Lakeside Symphony Orchestra with Pointe of Departure Ballet. Ballet dancers Karen Gabay and Raymond Rodriguez will present excerpts of some of the world’s best-loved ballets. 8:15 p.m. at Hoover Auditorium. Free.Aug. 9:
Grammy Award winner Kathy Mattea performs at 8:15 p.m. at Hoover Auditorium. Free.
Learning at Lakeside
Below are a few of the hundreds of classes, activities and lectures available this summer at Lakeside. For a full list, visit lakesideohio.com
. For class locations, call 1-866-952-5374 or pick up a copy of the weekly Lakesider newspaper while in town.
|If you want to...
|Draw better in one week
||Artist Bev Beatty leads this adult class. July 12 through July 19
|Find your chi
||Certified instructor Polly Peterson Stout shows how. July 2 at 3:30 p.m.
||The Sailing Center offers weekly lessons for $75.
|Do the Lakeside shuffle
||Free shuffleboard lessons weekdays from 10-11 a.m. (Tue. 9-10 a.m.) Courts and rentals always free.
|Cook a gourmet meal
||Sign up for classes at Lorenzo’s Culinary School. 162 Walnut St., (419) 798-4414; lorenzothechef.com
|Do a wicked backstroke
||Free swimming lessons for all ages held at the beach Monday through Friday 9:30-10 a.m.
|Live a joy-filled life
||Inspirational speaker and author Nell W. Mohney shares how July 14-18.
|Discuss foreign affairs
||Meet Fridays at 2:30 p.m. for a weekly forum.
|Create stained glass
||Classes for all levels throughout the summer.
|Write your memoir
||James Ryhal, author of Where the Water is Cold, leads this two-session workshop. June 30 and July 2, and Aug. 25 and Aug. 27
|Spin the wheel.
||Pottery classes for children July 12 through 26. Adult classes July 26 through Aug. 9 and Aug. 23 through 30
|Gain insight into the Civil War
||Lectures and seminars held throughout the week of Aug. 18.
|Communicate in a new way
||Learn sign language. July 19 through July 26 and Aug. 2 through 9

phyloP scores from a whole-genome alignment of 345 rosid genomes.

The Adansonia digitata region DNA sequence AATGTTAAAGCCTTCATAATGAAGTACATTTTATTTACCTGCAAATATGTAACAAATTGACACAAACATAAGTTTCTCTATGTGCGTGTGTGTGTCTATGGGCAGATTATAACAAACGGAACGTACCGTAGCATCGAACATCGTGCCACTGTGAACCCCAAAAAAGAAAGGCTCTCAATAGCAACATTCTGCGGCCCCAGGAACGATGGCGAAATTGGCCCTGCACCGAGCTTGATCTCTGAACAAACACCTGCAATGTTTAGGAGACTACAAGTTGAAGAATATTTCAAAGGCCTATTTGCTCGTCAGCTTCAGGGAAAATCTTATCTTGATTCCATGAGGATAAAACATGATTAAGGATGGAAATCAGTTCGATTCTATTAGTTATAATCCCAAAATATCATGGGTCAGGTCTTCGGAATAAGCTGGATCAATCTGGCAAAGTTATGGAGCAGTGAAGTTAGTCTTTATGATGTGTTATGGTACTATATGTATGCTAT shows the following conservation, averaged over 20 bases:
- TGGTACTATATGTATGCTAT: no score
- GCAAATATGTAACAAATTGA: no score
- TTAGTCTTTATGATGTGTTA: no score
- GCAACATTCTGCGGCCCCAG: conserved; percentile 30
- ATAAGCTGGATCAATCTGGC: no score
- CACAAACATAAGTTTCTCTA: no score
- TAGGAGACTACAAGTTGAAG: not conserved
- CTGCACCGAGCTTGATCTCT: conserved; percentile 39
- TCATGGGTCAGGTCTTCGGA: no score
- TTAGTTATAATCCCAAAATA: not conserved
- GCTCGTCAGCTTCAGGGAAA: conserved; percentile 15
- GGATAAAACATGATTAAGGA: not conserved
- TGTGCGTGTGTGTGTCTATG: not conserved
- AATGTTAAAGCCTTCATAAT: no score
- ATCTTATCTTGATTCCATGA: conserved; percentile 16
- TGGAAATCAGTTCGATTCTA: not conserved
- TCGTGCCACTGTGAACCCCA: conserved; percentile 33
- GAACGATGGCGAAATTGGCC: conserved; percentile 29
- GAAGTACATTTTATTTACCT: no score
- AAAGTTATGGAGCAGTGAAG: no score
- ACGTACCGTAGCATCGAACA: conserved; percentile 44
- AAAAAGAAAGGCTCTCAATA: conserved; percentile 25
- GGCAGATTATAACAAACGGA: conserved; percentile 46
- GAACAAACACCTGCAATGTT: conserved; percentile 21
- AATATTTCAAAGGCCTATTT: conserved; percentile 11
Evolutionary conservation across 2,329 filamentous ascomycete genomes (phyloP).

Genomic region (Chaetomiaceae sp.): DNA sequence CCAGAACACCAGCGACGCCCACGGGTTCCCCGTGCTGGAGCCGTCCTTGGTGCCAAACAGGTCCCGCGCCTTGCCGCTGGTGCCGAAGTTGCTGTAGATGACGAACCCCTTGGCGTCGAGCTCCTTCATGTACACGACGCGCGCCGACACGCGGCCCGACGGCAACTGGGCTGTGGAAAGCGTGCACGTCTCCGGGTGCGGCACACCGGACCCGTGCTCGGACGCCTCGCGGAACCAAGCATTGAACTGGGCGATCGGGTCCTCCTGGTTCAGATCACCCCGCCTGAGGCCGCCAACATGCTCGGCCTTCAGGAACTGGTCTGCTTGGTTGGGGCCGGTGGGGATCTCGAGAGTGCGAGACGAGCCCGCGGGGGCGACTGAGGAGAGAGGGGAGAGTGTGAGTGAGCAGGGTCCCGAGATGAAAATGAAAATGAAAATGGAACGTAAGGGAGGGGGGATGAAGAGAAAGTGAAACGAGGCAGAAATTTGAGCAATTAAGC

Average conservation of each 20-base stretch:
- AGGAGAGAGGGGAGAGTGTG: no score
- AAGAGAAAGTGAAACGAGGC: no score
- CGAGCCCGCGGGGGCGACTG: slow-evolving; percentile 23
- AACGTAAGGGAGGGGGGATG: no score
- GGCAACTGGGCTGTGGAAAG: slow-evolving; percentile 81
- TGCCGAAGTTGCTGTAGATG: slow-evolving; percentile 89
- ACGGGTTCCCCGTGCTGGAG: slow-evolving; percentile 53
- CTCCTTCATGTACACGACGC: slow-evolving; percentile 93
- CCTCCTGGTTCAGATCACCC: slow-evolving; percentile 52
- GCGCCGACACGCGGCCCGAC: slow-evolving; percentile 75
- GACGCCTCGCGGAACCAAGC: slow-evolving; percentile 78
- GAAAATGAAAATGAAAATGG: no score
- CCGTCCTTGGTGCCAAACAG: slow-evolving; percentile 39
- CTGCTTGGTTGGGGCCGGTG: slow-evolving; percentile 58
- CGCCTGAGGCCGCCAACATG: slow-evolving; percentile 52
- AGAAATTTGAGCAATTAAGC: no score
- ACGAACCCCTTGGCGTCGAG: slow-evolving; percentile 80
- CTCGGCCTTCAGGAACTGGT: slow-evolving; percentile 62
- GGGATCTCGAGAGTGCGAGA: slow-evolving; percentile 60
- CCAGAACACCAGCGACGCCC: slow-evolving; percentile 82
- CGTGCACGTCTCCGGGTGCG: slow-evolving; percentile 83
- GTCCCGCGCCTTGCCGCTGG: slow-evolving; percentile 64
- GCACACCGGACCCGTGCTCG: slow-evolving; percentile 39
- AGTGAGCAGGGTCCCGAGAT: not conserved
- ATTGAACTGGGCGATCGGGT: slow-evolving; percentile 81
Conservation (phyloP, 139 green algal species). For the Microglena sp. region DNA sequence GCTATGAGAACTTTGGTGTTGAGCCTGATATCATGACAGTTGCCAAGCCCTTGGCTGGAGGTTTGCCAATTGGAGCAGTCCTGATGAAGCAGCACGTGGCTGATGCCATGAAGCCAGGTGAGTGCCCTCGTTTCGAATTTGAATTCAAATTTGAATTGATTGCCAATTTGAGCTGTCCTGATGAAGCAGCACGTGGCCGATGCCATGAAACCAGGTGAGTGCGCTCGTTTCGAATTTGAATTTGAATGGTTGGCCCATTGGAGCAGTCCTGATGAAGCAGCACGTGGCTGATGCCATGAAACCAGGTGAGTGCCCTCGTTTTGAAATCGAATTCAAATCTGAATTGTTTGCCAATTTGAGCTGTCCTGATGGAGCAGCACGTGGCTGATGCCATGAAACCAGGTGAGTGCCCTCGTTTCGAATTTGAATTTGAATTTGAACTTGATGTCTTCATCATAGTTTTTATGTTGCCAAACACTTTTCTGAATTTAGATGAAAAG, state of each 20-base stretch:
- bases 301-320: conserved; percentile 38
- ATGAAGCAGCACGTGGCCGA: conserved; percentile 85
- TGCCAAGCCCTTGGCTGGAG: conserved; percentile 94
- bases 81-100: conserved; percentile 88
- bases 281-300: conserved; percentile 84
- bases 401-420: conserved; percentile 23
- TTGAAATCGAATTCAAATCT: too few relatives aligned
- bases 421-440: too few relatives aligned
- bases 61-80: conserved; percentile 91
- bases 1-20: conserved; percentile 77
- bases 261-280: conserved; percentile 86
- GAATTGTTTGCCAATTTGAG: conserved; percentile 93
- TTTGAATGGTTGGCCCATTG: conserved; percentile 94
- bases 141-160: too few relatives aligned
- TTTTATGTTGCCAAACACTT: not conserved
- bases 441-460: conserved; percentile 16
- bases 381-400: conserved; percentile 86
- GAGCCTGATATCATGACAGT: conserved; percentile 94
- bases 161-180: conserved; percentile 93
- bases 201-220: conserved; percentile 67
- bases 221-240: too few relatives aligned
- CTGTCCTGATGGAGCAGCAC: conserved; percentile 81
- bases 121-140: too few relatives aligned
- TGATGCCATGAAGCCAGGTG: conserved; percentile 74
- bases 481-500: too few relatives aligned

||Hit the 10 new exercise stations and walking trail in South Lakeside.
||Hatha yoga classes for women meet Tuesdays and Thursdays at 8:30 a.m. and Tuesdays (experienced) at 7:15 a.m. in the Upper Room.
|Use a trebuchet
||Kids learn about this catapulting weapon from the Middle Ages. July 5 through 19
|Understand global health challenges
||A series of lectures explores this topic. July 28 through Aug. 1.
|Add flavor to your food
||“Clip and Sip” herb gardening class meets Wednesdays 8-9 a.m through Aug. 27.
Learn Elsewhere on the IslandsJohnson’s Island Museum and Confederate Cemetery.
From 1862 to 1865, nearly 10,000 Confederate officers were housed at the Union Army’s prisoner of war camp on Johnson’s Island. Today, the island consists mostly of houses, but visitors can cross the causeway from Marblehead to walk through the Confederate cemetery. To see photos from the time, stop by the Johnson’s Island Museum and Information Center back on the mainland in Marblehead. Open till Labor Day on weekends and holidays from 1 to 5 p.m. 414 W. Main St., johnsonsisland.org
Arrive at the side window of The Patio
by 7 a.m. to get just-made doughnuts. Second and Walnut streets, (419) 798-91442.
The kids are wonderful, but so is an hour with a good book. Every day but Sunday you can drop your children (ages 4 to 7) off at the fenced-in supervised playground
anytime from 9 a.m. to noon and 1 p.m. to 5 p.m.3.
Though the village is technically dry
(you can’t buy alcohol anywhere here) beverages can be brought in
and enjoyed in your own quarters (as evidenced by the assortment of margarita glasses found in a home we once rented).4.
Head out to the end of the 600-foot dock
after midnight on a clear night. Bring your lounge chair and enjoy the stars’ evening show.Insider TipsThe Lakeside dock Daily morning shuffleboard lessons are just one of the hundreds of feel-good activities on tap at Lakeside.